Saul Williams - self-titled

Saul Williams
Saul Williams

(Fader Label)

First Appeared in The Music Box, October 2004, Volume 11, #10

Written by T.J. Simon


Poet/actor/rapper Saul Williams gained widespread attention after starring in the hip-hop poetry film Slam, and therefore, itís no surprise that his self-titled second album is a fusion of spoken-word pieces, DJ breakbeats, prog-rock guitars, and punk sensibility. Williams cites The Mars Volta, Cursive, Blackalicious, and Cody ChestnuTT as influences, and the styles of these disparate artists shine through on this eclectic and challenging release. A gifted wordsmith, his lyrics are full of intelligent, in-your-face politics and social commentary, and throughout the collection, Williams raps and rhymes about a variety of big ideas including gentrification, slavery reparations, and MTVís proclivity toward the ghetto-thug subculture.

The eponymous disc begins with Talk to Strangers, an artistic recitation placed over a piano loop, and while itís not much of a song, it successfully establishes Williams as a talent much smarter than an entire cell block of his gangsta counterparts. Telegram is another poem performed over a Bad Brains guitar sample ó a cool idea that might have worked had Williams taken the time to synch his rhymes with the pace of the music. One of the albumís blistering high points is Act III Scene 2 (Shakespeare) where vocals are shared with Zack de la Rocha, formerly of Rage Against the Machine.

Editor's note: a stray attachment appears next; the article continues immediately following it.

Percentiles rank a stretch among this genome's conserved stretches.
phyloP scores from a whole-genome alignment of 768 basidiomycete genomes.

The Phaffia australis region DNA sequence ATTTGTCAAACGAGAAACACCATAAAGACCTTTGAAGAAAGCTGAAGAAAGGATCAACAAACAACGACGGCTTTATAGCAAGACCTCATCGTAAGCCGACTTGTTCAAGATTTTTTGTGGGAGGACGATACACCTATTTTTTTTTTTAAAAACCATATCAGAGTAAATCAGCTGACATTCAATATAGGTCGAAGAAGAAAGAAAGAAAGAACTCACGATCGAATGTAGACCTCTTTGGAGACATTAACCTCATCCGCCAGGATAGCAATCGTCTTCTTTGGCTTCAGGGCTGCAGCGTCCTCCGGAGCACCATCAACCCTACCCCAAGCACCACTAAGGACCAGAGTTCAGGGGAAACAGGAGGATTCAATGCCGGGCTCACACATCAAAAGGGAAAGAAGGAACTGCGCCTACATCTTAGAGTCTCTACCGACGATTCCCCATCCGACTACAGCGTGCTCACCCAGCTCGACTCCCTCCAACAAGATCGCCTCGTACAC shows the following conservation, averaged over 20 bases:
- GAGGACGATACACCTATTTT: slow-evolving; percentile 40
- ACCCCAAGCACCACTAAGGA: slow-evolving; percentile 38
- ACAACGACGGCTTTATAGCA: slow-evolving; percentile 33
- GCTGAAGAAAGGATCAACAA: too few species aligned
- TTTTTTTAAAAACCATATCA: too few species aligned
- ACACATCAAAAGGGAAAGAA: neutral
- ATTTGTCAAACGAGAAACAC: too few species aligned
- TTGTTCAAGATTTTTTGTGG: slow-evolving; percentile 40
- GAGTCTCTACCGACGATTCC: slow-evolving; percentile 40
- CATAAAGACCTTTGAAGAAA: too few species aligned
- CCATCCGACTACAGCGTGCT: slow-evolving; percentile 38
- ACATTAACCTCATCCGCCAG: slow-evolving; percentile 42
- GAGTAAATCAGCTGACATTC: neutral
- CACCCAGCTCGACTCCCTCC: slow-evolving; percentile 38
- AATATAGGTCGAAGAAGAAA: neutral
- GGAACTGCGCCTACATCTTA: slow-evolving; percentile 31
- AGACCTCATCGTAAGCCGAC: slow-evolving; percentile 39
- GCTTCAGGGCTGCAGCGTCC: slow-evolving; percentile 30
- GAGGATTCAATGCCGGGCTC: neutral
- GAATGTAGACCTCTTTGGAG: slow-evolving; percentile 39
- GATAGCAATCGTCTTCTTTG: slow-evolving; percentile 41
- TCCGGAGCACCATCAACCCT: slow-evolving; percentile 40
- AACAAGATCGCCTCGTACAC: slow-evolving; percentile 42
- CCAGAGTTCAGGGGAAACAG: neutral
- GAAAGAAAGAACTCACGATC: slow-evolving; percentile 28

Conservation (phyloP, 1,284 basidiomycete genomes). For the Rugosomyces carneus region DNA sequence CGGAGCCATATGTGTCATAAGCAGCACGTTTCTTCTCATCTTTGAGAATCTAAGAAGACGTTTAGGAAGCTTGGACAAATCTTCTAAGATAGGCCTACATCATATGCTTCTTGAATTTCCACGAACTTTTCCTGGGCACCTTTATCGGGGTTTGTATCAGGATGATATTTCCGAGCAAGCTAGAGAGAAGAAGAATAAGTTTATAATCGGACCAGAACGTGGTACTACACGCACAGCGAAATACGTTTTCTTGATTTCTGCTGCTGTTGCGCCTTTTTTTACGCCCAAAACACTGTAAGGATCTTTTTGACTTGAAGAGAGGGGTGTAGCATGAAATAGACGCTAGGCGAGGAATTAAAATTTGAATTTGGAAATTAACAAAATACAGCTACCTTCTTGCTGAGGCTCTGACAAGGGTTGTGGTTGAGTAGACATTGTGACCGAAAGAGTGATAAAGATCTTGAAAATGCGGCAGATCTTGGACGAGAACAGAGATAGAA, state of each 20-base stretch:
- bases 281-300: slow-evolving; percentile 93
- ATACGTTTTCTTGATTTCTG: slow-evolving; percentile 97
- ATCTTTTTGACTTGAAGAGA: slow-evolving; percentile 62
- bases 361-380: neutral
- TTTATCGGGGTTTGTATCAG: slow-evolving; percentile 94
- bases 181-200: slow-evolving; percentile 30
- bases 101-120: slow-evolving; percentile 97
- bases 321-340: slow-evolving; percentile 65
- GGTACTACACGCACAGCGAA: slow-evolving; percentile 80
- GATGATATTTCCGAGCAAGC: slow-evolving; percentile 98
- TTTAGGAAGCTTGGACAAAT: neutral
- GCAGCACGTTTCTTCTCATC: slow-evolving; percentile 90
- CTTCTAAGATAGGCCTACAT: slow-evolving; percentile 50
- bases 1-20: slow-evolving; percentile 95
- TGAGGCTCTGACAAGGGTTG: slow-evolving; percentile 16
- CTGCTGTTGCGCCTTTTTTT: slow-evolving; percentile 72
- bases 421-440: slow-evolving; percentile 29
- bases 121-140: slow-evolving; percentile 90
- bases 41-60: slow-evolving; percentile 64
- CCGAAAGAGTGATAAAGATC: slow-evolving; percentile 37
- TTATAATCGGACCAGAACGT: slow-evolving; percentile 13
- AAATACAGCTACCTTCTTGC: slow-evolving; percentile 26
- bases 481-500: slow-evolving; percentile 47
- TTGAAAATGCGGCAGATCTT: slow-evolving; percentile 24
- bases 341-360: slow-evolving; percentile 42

For all its ambitions, Saul Williamsí sophomore effort is far from being an easy listen. The closest thing it has to a catchy song is the Caribbean-influenced Black Stacey, which deals with the unfortunate transformation of youthful insecurity into black militancy. The disc also has many painfully bad moments including Williamsí ill-advised attempt at singing prog-metal on Surrender (A Second Time to Think) and three concluding tracks that go absolutely nowhere. With too many grating and half-baked cuts, Williamsí latest outing is difficult to recommend, but that shouldnít prevent adventurous listeners from exploring the albumís finer moments because both his inventive zeal and talent are huge, even if they frequently donít mesh. starstar Ĺ

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1 Star: Pitiful
2 Stars: Listenable
3 Stars: Respectable
4 Stars: Excellent
5 Stars: Can't Live Without It!!


Copyright © 2004 The Music Box